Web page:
How to Find Your Missing Keys and Stop Losing Other Things

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You were sure you left the keys right there on the counter, and now they are nowhere to be found.

Where could they be?

Misplacing objects is an everyday occurrence, but finding them can be like going on a treasure hunt without a map.

Here are some recommendations from experts to help you recover what is lost. (Consider printing this out and putting it someplace you can easily find it.)

Stay calm and search on

One of the biggest mistakes people make is becoming panicked or angry, which leads to frantic, unfocused searching, said Michael Solomon, who wrote the book “How to Find Lost Objects.”

One of the axioms of his book is: “There are no missing objects. Only unsystematic searchers.”

Look for the item where it’s supposed to be. Sometimes objects undergo “domestic drift” in which they were left wherever they were last used, Mr. Solomon said.

“Objects are apt to wander,” he wrote in his book. “I have found, though, that they tend to travel no more than 18 inches from their original location.”

Be disciplined in your search

A common trap is forgetting where you have already searched, Corbin A. Cunningham, a Ph.D. student at the Department of Psychological and Brain Sciences at Johns Hopkins University, said in an email.

“Go from one room to another, and only move on if you think you have searched everywhere in that room,” he wrote.

Once you have thoroughly searched an area and ruled it out, don’t waste time returning to it.

“Don’t go round in circles,” Mr. Solomon wrote in his book. “No matter how promising a site — if the object wasn’t there the first time, it won’t be there the second.”

Focus on cluttered areas

An experiment at the University of Aberdeen in Scotland tested how efficiently we conduct searches. A computer screen was manipulated so a target that participants were searching for was readily visible in one half and blended in on the other half. Researchers monitored participants’ eye movements using a high-speed infrared camera.

Researchers found that almost half of the eye movements were directed to the easy side even though it was readily apparent that the target was not there.

“The most efficient way to find something is not to look where you don’t need to look,” one of the researchers, Anna Nowakowska, wrote in an email. “For example, if you’re looking for your keys, you should focus on the areas with the most clutter because if they were somewhere more obvious, you would have found them by now. Our results suggest people probably waste a great deal of time looking in locations that they already know don’t contain the thing they are looking for.”

Retrace your steps

Irene Kan, a professor of psychology at Villanova University who specializes in memory and cognition, said in an email that the key to finding misplaced items is forming a mental image of what you were doing or feeling when you last saw the missing item.

Try to recreate as rich an experience as possible. Think about the location, what you were doing, the time of day, who else was there, your mental state and any other details.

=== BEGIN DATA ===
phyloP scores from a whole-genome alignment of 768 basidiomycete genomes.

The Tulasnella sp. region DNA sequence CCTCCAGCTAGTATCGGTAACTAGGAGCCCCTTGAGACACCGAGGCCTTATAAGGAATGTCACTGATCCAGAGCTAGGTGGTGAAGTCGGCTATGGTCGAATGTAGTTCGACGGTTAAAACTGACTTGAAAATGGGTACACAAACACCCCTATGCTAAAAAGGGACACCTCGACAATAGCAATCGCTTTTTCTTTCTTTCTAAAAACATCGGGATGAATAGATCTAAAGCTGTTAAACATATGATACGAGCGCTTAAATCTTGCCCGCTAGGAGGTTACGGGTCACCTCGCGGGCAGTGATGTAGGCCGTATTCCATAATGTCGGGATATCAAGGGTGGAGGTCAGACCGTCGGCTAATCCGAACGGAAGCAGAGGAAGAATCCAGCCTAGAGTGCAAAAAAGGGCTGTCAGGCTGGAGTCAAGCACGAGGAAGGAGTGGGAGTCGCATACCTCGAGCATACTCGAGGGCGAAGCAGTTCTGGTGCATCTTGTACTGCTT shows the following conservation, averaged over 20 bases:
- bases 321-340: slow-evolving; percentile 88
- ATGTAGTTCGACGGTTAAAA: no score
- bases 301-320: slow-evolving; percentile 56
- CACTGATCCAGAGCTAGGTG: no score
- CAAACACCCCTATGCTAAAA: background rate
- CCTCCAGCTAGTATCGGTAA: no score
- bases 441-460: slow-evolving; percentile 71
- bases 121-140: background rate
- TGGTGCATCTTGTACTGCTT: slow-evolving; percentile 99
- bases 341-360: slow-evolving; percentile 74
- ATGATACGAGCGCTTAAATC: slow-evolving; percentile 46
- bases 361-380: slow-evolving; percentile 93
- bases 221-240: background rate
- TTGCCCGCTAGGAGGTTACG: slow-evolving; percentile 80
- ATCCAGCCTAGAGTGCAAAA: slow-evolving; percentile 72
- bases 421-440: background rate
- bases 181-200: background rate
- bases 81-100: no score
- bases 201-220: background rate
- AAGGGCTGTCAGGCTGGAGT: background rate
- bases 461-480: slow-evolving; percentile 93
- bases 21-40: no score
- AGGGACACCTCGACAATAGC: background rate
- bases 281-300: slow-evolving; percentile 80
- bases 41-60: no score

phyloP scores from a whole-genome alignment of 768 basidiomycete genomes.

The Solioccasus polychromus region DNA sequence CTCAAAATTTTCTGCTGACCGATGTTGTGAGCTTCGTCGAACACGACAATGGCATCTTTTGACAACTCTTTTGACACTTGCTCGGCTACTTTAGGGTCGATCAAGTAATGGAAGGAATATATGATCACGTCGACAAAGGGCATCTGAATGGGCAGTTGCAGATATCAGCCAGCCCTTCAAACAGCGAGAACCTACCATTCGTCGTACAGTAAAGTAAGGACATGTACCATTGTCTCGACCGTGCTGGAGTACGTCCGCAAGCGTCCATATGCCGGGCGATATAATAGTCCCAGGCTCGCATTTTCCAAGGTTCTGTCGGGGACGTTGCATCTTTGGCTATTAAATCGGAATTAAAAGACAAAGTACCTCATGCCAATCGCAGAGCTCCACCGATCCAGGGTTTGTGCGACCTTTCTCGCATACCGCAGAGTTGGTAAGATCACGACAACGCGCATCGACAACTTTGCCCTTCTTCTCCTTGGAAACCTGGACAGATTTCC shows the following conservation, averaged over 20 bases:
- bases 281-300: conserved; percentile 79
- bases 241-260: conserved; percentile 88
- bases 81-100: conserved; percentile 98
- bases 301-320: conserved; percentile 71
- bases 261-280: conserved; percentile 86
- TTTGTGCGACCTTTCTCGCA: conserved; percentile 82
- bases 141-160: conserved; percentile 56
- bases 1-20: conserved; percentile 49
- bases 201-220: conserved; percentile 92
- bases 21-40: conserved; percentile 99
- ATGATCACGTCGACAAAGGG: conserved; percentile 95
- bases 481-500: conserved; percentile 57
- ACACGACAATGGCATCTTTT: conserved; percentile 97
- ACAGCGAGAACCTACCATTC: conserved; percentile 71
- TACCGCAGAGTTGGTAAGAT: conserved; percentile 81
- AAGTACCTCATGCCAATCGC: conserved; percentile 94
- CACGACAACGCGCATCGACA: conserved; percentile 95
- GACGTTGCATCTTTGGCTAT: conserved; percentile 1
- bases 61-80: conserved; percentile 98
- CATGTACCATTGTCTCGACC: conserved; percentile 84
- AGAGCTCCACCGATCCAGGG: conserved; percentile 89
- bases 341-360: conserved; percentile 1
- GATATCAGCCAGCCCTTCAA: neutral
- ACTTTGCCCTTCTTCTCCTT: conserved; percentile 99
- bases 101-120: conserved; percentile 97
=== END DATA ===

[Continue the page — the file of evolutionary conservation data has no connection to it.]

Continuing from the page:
Engaging in this process, called context reinstatement, can help you recall details that might otherwise be inaccessible, she said.

Beware of mind tricks

Dr. Gayatri Devi, a neurologist at Lenox Hill Hospital in Manhattan who specializes in memory disorders, said recreating those moments can sometimes introduce a false memory that takes you off the trail.

If two people are searching, use open-ended instead of leading questions, she said. For example, ask: “When did you last see the missing item?” instead of “Remember? We were together in the car when we last saw it.”

Use prevention strategies

One way to keep from losing things is to get in the habit of always putting them in the same place. When we lose things that are not part of our daily routine, such as important papers, it often happens because we are trying to keep them safe or private, Dr. Devi said.

April Masini, who writes about relationships and etiquette for her website,, suggested taking preventive steps.

“Put a neon Post-it on important papers, a big, colorful bell-type key chain toggle on your keys and keep the ringer on your phone (which, ideally, is in a rainbow-colored OtterBox) so you can call it,” she wrote in an email. “When you prepare for losing items — which we all do at all ages — you have a better chance of finding a marked-to-stand-out item, than one that camouflages itself into your décor.”

If you prefer more high-tech solutions, consider products like Tile or TrackR, which you attach to an item. An app helps you find its location. Other apps are available specifically to help you find your smartphone.

Remember, forgetting is normal

Dr. Devi said as we get into our 40s and 50s, our memories can be challenged by the multitasking brought on by being at the peak of our professional careers and caring for children or parents.

She emphasized that forgetting is hard-wired into our brains as part of our evolution and that faulty memory is not a sign of lower intelligence.